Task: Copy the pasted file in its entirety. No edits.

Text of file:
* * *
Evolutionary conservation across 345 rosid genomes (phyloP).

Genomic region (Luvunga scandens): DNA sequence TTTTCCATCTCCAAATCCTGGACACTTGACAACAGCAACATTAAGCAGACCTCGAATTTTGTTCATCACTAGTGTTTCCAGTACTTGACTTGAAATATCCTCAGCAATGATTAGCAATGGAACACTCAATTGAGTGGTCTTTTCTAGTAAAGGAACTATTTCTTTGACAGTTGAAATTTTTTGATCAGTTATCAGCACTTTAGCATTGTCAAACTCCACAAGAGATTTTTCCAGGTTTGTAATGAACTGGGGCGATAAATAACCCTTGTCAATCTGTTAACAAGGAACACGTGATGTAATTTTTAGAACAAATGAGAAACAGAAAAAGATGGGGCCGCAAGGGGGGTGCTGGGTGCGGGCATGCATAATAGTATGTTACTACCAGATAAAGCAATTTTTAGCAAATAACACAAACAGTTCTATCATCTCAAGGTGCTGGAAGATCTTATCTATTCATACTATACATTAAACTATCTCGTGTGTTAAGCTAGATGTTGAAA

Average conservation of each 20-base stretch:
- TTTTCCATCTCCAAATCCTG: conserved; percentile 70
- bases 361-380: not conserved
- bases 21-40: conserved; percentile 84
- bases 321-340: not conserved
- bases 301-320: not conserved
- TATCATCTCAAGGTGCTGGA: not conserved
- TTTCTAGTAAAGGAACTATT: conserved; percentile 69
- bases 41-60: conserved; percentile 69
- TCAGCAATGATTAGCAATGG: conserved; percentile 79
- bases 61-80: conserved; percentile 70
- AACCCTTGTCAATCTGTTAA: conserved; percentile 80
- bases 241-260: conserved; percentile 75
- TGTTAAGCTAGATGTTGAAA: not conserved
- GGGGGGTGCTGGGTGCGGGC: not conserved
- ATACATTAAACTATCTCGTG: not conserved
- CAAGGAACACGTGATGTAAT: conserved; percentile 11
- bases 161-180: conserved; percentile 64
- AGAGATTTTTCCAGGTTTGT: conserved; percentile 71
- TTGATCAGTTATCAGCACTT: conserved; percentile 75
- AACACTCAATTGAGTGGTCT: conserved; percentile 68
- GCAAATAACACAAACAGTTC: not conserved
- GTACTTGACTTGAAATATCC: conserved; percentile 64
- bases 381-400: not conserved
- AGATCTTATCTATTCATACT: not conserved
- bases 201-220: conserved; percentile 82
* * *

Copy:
Evolutionary conservation across 345 rosid genomes (phyloP).

Genomic region (Luvunga scandens): DNA sequence TTTTCCATCTCCAAATCCTGGACACTTGACAACAGCAACATTAAGCAGACCTCGAATTTTGTTCATCACTAGTGTTTCCAGTACTTGACTTGAAATATCCTCAGCAATGATTAGCAATGGAACACTCAATTGAGTGGTCTTTTCTAGTAAAGGAACTATTTCTTTGACAGTTGAAATTTTTTGATCAGTTATCAGCACTTTAGCATTGTCAAACTCCACAAGAGATTTTTCCAGGTTTGTAATGAACTGGGGCGATAAATAACCCTTGTCAATCTGTTAACAAGGAACACGTGATGTAATTTTTAGAACAAATGAGAAACAGAAAAAGATGGGGCCGCAAGGGGGGTGCTGGGTGCGGGCATGCATAATAGTATGTTACTACCAGATAAAGCAATTTTTAGCAAATAACACAAACAGTTCTATCATCTCAAGGTGCTGGAAGATCTTATCTATTCATACTATACATTAAACTATCTCGTGTGTTAAGCTAGATGTTGAAA

Average conservation of each 20-base stretch:
- TTTTCCATCTCCAAATCCTG: conserved; percentile 70
- bases 361-380: not conserved
- bases 21-40: conserved; percentile 84
- bases 321-340: not conserved
- bases 301-320: not conserved
- TATCATCTCAAGGTGCTGGA: not conserved
- TTTCTAGTAAAGGAACTATT: conserved; percentile 69
- bases 41-60: conserved; percentile 69
- TCAGCAATGATTAGCAATGG: conserved; percentile 79
- bases 61-80: conserved; percentile 70
- AACCCTTGTCAATCTGTTAA: conserved; percentile 80
- bases 241-260: conserved; percentile 75
- TGTTAAGCTAGATGTTGAAA: not conserved
- GGGGGGTGCTGGGTGCGGGC: not conserved
- ATACATTAAACTATCTCGTG: not conserved
- CAAGGAACACGTGATGTAAT: conserved; percentile 11
- bases 161-180: conserved; percentile 64
- AGAGATTTTTCCAGGTTTGT: conserved; percentile 71
- TTGATCAGTTATCAGCACTT: conserved; percentile 75
- AACACTCAATTGAGTGGTCT: conserved; percentile 68
- GCAAATAACACAAACAGTTC: not conserved
- GTACTTGACTTGAAATATCC: conserved; percentile 64
- bases 381-400: not conserved
- AGATCTTATCTATTCATACT: not conserved
- bases 201-220: conserved; percentile 82